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Water In My Veins

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Water In My Veins: The Pauper Who Helped Save A President
  • by LCDR Ted Robinson, USNR, XO, PT 118, Ron 6
    • Merriam Press World War 2 Memoir
      • First Edition 2008
      • 466 6×9 inch pages
      • 68 photos
      • 3 maps
  • Ted passed away on October 26, 2015. He was 96.
As the Radar Officer of the lead boat in the attack, standing next to LT Brandingham, the CO of the entire attack, LCDR Ted Robinson is probably the best still-living person to know what happened that fateful night of August 1-2, 1943 when JFK's boat was rammed by a Japanese destroyer. He was also one of some 12 men that went in on the boat that rescued him, and was the first to talk to JFK and his crew as to what happened during and after the ramming. A month later Robinson lost his boat and was to spend over a month with JFK alone in a tent when both were recovering. There he learned first-hand JFK's version of it all.
     The rest of Robinson's roller coaster ride through life is equally fascinating. His being partially brought up by the descendants of Adm. Sampson and the President of the Army-Navy stores during the Roaring Twenties. His being the poorest kid that ever went to Duke. His terrifying rescue of an Army group trapped behind enemy lines while Captain of an LST late in the war. Also his experiences while being the first American Naval vessel to be in drydock at Yokosuka Naval Base immediately after the end of the war while totally surrounded by recently damaged enemy ships. This, after surviving the greatest typhoon in history at Okinawa.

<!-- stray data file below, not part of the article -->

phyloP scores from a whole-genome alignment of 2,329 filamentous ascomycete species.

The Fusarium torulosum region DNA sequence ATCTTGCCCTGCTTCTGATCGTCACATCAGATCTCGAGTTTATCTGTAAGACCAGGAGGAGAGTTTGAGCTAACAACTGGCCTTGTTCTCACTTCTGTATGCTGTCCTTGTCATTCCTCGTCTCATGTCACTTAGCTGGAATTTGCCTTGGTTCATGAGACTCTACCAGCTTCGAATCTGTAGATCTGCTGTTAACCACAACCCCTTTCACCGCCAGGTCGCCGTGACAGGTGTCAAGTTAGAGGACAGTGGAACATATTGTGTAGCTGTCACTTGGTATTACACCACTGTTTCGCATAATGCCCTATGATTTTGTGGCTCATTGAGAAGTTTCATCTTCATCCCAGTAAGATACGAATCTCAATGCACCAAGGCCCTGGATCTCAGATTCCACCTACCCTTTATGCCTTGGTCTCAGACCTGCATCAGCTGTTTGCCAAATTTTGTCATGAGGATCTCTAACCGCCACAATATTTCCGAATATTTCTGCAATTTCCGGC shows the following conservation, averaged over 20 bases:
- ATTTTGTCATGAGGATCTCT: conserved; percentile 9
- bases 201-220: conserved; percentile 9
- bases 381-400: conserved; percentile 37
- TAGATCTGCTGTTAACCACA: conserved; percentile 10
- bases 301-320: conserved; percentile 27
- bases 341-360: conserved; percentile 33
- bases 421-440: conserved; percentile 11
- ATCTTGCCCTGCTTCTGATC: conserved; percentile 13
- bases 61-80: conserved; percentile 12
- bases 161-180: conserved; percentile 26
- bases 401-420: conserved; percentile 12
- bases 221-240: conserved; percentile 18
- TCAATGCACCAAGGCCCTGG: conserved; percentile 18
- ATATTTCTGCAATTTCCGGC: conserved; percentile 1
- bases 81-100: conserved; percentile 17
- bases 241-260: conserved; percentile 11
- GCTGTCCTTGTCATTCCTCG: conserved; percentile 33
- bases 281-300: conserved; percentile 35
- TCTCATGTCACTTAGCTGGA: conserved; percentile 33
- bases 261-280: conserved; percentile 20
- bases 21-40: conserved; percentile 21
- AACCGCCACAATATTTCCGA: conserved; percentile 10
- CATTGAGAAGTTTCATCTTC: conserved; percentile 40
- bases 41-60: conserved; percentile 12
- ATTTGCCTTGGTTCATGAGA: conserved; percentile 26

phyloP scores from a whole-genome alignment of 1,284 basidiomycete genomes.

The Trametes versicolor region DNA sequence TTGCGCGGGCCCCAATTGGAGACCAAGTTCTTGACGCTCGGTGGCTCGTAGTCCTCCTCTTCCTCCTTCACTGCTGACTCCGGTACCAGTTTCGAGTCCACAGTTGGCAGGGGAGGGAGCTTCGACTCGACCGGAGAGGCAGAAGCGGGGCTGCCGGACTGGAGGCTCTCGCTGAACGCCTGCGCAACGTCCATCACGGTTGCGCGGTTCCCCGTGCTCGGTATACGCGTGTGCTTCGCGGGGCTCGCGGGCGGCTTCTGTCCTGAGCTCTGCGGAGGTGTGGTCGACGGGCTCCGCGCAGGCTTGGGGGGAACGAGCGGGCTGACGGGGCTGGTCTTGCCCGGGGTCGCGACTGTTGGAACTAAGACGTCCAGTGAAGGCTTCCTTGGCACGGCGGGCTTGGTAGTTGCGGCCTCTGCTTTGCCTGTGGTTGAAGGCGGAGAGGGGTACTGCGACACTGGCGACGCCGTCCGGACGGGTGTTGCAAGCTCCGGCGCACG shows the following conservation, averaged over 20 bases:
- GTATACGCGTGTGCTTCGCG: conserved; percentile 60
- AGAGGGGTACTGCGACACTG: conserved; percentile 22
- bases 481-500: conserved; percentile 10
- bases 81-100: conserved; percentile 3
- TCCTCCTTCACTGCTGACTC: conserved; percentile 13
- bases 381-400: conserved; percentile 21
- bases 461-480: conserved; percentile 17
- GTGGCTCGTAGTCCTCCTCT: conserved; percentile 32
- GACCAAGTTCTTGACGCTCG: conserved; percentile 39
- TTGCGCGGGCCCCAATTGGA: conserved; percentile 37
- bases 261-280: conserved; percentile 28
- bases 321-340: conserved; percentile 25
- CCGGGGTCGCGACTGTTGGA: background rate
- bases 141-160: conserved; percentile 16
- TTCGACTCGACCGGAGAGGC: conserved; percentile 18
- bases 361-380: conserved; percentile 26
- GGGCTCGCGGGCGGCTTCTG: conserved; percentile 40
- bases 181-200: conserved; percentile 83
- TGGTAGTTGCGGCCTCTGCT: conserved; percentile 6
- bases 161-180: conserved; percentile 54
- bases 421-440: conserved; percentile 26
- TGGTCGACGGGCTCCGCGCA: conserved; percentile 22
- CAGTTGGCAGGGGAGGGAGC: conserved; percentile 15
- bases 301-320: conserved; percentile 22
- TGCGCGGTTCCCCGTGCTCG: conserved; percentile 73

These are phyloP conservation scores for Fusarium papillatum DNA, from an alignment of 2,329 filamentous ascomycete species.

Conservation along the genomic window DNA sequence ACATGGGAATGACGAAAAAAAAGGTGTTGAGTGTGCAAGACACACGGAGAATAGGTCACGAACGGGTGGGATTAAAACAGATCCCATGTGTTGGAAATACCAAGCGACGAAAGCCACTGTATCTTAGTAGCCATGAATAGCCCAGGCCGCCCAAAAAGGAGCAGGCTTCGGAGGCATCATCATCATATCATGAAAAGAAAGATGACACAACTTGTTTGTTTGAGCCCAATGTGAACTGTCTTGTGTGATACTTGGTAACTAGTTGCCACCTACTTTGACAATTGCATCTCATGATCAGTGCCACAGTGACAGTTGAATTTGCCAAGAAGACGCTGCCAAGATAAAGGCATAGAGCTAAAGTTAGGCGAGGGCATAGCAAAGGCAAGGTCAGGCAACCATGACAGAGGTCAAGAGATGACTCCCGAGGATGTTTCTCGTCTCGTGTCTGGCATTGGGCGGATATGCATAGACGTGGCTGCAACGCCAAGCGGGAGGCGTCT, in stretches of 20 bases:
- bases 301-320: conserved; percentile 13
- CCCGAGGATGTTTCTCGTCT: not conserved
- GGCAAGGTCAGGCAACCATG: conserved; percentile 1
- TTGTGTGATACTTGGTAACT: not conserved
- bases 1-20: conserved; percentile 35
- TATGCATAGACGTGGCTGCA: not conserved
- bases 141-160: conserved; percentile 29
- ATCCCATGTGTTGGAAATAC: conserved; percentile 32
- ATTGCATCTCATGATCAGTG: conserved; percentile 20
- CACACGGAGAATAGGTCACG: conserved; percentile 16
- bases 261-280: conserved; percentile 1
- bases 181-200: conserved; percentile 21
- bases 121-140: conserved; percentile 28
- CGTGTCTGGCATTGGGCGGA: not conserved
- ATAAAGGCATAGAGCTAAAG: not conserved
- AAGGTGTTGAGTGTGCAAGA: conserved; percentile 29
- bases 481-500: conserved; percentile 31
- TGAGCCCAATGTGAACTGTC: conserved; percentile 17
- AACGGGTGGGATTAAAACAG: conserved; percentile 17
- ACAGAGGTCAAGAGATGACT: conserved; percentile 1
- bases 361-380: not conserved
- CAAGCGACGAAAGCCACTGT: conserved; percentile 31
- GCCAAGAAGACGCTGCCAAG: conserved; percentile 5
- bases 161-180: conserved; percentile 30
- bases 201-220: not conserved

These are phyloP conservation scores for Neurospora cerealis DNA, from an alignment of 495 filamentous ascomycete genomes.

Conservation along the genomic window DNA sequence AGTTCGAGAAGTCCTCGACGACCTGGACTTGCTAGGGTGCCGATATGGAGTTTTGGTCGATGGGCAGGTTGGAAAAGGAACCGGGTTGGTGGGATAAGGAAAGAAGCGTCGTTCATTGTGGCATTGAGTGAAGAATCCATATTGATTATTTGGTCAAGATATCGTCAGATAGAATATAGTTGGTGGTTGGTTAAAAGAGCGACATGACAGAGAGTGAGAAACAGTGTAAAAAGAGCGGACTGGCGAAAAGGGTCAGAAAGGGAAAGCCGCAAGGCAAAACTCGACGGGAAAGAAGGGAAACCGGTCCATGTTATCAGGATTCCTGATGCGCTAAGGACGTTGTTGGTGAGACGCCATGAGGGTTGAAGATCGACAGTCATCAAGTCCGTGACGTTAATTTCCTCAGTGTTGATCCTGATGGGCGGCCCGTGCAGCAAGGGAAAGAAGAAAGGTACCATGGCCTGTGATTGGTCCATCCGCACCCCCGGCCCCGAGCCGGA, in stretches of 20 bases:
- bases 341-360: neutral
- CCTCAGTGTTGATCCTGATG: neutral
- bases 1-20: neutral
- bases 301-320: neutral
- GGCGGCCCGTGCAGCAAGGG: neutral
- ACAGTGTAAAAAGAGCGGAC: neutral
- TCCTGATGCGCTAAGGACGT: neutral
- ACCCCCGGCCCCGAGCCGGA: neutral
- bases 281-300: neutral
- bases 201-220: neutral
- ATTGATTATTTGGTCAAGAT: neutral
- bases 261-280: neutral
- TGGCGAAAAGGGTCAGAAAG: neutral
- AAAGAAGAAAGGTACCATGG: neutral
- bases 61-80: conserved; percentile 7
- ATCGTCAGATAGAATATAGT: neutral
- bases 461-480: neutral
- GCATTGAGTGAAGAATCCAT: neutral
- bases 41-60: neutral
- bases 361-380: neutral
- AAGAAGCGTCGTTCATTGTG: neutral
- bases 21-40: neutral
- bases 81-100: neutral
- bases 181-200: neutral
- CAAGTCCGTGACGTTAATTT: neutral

Also, not to be missed, is his amazing experiences while on the major speakers circuit giving hundreds of speeches as Director of possibly the largest Executive Speakers Bureau in California. This is not just a military book but a history book as to what it was like winding one's way from the bottom of the heap to the top through the Twentieth Century.

Contents
  • ACKNOWLEDGMENTS: And why I wrote this book.